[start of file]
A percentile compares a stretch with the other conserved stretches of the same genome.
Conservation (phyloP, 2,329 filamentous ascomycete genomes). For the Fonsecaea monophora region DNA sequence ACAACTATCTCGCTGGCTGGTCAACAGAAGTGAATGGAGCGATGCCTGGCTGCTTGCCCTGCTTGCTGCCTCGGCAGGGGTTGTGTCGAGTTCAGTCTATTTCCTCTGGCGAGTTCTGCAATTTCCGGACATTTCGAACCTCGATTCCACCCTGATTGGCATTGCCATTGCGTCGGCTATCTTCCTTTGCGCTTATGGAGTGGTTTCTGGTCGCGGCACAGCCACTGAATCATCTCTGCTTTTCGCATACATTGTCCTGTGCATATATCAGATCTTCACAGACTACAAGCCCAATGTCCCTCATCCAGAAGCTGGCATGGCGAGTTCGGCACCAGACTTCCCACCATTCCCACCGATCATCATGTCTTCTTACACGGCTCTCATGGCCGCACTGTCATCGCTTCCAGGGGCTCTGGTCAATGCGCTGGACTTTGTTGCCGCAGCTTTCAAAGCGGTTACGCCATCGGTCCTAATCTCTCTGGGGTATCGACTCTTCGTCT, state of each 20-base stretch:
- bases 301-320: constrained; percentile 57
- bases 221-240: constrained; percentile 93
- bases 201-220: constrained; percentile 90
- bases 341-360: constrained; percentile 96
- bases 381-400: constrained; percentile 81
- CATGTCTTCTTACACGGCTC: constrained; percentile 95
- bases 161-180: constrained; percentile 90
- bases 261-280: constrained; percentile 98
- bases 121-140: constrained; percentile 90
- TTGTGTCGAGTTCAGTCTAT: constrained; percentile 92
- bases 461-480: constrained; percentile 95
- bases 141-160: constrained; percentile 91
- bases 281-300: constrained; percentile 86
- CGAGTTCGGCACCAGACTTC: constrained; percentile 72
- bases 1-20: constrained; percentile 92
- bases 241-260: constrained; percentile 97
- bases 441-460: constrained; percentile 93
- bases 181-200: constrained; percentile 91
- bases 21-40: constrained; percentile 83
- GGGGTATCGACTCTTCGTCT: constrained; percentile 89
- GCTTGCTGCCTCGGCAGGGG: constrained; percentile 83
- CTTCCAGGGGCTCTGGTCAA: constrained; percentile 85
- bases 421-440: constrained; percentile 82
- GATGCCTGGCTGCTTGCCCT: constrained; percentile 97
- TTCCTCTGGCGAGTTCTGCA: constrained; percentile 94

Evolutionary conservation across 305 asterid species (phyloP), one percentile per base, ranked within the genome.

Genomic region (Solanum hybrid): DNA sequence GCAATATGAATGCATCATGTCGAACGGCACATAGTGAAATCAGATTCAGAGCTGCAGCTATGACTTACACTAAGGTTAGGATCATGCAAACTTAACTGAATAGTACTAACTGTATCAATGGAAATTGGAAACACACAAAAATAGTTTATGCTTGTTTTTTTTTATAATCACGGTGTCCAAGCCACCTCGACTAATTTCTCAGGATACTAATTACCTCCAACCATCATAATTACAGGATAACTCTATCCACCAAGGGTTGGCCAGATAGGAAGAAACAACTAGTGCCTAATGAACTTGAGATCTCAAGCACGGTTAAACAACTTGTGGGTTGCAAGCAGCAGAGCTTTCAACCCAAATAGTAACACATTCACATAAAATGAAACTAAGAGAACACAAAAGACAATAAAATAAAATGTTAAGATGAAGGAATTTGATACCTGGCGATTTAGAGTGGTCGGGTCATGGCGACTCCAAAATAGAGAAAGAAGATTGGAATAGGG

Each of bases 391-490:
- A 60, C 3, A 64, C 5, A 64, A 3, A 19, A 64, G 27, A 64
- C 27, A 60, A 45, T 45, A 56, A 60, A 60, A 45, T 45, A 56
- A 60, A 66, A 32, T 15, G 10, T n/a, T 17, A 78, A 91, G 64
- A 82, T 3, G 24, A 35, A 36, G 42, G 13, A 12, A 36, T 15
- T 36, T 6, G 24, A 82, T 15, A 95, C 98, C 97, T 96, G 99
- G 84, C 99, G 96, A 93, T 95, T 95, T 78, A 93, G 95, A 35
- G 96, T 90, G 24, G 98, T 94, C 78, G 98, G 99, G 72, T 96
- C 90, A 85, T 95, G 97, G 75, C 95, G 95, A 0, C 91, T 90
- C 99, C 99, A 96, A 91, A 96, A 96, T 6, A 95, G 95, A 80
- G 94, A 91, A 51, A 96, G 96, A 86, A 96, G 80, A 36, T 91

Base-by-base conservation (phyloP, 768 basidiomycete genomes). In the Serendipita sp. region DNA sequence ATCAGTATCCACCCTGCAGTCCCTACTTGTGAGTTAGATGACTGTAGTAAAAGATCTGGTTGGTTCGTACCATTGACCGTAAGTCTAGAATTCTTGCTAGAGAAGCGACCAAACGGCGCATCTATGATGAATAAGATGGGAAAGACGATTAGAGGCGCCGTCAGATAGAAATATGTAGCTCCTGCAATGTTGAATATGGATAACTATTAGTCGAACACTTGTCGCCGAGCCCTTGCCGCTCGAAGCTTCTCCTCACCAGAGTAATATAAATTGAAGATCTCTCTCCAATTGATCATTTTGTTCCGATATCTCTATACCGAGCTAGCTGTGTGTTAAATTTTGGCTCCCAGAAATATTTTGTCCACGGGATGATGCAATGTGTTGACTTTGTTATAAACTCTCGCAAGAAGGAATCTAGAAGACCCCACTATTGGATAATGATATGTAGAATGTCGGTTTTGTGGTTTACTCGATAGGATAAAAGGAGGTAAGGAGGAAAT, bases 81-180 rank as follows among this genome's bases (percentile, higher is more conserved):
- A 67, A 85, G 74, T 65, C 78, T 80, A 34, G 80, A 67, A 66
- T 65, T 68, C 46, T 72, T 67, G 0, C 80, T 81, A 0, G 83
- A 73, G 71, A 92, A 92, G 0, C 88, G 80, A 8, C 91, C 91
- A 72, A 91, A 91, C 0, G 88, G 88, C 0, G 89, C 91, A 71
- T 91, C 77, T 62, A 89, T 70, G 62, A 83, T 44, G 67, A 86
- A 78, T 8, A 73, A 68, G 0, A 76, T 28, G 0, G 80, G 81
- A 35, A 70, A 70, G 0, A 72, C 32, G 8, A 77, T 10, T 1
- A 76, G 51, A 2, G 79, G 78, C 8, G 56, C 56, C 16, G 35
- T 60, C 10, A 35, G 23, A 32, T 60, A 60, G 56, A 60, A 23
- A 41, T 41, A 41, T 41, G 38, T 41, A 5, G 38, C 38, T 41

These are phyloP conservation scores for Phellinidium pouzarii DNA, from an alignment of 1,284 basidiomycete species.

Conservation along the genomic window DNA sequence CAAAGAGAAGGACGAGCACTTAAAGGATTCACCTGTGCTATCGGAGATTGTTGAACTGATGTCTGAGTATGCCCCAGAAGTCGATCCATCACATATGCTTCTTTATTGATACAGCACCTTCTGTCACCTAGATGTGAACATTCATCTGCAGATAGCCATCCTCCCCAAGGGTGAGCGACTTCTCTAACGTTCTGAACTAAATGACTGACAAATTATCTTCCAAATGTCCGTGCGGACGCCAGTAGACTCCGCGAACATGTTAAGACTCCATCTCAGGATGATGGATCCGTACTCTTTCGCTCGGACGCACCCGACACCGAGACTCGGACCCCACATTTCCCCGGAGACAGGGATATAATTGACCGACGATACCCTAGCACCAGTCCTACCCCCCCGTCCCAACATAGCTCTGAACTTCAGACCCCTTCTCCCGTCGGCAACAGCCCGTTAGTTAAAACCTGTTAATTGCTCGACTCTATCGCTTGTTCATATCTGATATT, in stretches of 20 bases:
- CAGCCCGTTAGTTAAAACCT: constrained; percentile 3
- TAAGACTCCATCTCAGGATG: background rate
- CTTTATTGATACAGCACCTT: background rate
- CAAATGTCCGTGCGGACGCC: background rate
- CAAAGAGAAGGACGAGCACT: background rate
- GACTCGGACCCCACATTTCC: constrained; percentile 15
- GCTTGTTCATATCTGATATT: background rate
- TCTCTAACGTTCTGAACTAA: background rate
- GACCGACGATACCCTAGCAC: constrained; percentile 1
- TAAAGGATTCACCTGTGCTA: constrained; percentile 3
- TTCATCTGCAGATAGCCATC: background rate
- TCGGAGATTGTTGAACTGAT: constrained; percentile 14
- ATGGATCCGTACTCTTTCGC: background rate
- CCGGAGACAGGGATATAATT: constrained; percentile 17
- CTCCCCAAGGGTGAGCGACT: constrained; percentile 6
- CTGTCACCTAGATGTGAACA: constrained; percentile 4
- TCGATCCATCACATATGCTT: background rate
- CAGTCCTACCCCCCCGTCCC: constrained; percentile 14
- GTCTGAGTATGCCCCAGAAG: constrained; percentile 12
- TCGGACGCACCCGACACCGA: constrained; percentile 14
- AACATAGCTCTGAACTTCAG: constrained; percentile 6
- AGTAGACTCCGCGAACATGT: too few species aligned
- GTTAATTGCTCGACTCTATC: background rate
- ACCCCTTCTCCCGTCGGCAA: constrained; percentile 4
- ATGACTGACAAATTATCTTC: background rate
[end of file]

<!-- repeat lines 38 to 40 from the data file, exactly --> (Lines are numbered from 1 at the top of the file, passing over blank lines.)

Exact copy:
- C 90, A 85, T 95, G 97, G 75, C 95, G 95, A 0, C 91, T 90
- C 99, C 99, A 96, A 91, A 96, A 96, T 6, A 95, G 95, A 80
- G 94, A 91, A 51, A 96, G 96, A 86, A 96, G 80, A 36, T 91